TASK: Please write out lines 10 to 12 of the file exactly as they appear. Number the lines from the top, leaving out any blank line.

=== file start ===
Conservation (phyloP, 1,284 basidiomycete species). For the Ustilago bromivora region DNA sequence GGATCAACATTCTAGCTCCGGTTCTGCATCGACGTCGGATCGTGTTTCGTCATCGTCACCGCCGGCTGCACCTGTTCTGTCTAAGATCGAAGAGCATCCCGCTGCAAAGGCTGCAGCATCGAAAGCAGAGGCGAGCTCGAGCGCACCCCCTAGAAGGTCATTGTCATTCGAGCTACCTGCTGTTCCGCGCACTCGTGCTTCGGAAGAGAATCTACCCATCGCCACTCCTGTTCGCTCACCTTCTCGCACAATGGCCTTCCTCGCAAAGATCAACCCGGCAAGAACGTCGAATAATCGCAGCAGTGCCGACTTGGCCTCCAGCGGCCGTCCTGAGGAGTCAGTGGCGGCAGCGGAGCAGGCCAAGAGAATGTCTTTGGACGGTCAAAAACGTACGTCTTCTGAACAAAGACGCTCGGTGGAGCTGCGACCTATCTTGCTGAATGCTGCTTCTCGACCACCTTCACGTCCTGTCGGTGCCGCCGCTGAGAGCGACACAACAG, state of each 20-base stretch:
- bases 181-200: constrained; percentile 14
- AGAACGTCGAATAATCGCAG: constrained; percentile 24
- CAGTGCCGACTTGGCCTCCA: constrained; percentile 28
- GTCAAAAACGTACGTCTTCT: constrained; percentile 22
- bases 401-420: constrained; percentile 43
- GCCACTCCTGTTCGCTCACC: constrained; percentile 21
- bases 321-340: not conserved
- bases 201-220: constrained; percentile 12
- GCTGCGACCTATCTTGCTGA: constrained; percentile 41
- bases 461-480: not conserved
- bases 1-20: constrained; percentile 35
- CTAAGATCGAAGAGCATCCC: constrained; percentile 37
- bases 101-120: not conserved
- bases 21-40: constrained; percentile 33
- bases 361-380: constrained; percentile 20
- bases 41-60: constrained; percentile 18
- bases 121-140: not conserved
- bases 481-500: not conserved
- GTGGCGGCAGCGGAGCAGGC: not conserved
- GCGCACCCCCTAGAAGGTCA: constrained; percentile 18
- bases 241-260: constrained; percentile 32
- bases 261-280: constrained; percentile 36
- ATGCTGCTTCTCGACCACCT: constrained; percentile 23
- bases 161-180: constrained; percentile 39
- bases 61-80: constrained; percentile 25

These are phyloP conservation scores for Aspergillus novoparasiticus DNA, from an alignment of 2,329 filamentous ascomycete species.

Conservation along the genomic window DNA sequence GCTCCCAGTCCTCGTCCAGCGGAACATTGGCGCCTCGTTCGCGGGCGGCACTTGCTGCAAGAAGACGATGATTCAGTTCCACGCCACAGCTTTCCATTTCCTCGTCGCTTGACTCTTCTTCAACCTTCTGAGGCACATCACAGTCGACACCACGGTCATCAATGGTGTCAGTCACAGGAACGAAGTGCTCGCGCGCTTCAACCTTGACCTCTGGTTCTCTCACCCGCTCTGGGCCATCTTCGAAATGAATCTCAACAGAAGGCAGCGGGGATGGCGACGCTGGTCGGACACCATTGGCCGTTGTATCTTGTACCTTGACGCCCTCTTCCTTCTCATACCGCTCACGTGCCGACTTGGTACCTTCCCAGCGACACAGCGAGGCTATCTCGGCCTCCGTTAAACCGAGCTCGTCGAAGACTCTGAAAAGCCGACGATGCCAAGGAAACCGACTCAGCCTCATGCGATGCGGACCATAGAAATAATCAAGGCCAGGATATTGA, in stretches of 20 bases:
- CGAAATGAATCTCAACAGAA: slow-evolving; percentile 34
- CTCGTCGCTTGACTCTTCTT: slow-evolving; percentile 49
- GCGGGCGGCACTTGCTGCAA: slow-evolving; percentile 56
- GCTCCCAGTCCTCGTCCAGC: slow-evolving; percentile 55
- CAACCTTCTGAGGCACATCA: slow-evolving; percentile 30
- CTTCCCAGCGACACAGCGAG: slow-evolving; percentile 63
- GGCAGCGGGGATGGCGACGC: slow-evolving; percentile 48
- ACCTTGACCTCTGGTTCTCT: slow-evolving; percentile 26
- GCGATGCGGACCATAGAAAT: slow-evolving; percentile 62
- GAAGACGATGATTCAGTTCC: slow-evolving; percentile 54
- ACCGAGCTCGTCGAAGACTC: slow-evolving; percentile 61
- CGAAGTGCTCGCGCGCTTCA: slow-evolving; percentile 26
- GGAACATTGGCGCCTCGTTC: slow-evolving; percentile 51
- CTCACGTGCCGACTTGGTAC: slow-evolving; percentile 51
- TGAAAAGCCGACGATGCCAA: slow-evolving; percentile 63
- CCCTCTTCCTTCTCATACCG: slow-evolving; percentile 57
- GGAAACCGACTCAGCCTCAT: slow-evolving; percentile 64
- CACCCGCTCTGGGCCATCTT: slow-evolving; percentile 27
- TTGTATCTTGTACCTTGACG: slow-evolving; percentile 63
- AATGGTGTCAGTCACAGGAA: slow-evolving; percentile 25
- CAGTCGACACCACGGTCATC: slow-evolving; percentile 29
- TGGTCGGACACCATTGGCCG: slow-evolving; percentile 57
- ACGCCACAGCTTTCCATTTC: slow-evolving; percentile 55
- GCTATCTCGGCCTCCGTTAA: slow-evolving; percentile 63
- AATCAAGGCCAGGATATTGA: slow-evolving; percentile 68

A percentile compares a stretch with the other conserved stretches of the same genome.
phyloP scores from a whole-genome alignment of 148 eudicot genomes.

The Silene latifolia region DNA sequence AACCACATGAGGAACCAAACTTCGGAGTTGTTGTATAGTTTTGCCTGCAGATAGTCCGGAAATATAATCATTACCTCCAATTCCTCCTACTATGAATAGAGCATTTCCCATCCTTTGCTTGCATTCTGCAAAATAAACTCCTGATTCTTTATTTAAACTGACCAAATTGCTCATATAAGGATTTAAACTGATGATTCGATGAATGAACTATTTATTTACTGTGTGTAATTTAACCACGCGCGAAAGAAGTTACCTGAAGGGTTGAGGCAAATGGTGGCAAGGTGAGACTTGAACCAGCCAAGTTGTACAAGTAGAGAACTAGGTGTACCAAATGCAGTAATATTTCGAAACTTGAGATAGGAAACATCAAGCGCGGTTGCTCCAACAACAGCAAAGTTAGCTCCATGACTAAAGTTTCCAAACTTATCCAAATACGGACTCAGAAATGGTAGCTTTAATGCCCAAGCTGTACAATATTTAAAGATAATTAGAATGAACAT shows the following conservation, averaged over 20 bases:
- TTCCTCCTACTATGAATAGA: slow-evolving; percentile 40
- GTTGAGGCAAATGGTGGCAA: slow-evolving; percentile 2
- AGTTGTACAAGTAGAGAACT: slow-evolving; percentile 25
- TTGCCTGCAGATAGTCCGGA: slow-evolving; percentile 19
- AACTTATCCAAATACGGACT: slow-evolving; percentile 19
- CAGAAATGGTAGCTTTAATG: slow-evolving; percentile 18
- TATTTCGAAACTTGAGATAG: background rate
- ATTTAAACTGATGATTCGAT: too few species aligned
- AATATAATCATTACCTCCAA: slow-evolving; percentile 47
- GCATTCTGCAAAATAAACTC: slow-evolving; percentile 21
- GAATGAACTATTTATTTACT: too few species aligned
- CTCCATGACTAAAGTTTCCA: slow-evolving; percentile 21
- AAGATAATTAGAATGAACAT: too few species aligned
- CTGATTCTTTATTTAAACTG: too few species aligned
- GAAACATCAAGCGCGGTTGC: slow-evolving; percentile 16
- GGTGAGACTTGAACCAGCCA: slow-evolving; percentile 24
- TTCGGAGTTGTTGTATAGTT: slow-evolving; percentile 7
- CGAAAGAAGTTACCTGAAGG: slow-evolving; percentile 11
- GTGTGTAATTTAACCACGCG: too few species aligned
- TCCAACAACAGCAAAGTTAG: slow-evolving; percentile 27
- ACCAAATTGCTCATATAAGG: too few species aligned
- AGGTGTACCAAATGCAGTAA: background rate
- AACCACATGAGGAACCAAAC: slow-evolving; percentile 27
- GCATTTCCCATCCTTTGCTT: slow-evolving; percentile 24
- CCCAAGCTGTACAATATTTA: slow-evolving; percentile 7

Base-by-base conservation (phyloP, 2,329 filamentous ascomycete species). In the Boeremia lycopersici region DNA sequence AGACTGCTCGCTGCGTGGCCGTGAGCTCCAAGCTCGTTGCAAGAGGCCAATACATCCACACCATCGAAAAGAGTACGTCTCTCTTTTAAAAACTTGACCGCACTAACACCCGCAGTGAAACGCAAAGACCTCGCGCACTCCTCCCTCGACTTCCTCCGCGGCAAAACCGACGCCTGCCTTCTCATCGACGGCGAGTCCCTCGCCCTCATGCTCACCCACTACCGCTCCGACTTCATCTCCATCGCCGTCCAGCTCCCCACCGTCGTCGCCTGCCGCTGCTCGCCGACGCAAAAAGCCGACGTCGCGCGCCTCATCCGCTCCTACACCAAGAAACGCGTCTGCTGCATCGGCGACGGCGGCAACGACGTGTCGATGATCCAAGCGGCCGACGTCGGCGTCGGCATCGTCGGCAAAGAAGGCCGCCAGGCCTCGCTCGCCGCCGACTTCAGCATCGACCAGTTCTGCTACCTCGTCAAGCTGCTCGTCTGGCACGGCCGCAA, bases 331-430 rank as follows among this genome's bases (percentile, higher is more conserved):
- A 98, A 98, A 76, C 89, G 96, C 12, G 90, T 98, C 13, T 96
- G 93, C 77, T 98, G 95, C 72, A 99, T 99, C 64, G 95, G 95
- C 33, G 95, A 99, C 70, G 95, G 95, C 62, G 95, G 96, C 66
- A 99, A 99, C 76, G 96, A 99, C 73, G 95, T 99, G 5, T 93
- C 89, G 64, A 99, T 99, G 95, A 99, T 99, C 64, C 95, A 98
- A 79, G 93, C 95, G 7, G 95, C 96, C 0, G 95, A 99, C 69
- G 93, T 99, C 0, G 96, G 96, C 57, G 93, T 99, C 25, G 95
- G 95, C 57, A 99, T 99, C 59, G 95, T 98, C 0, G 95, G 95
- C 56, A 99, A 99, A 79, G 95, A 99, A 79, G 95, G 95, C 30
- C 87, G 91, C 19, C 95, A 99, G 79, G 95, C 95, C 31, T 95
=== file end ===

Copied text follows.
- GCTGCGACCTATCTTGCTGA: constrained; percentile 41
- bases 461-480: not conserved
- bases 1-20: constrained; percentile 35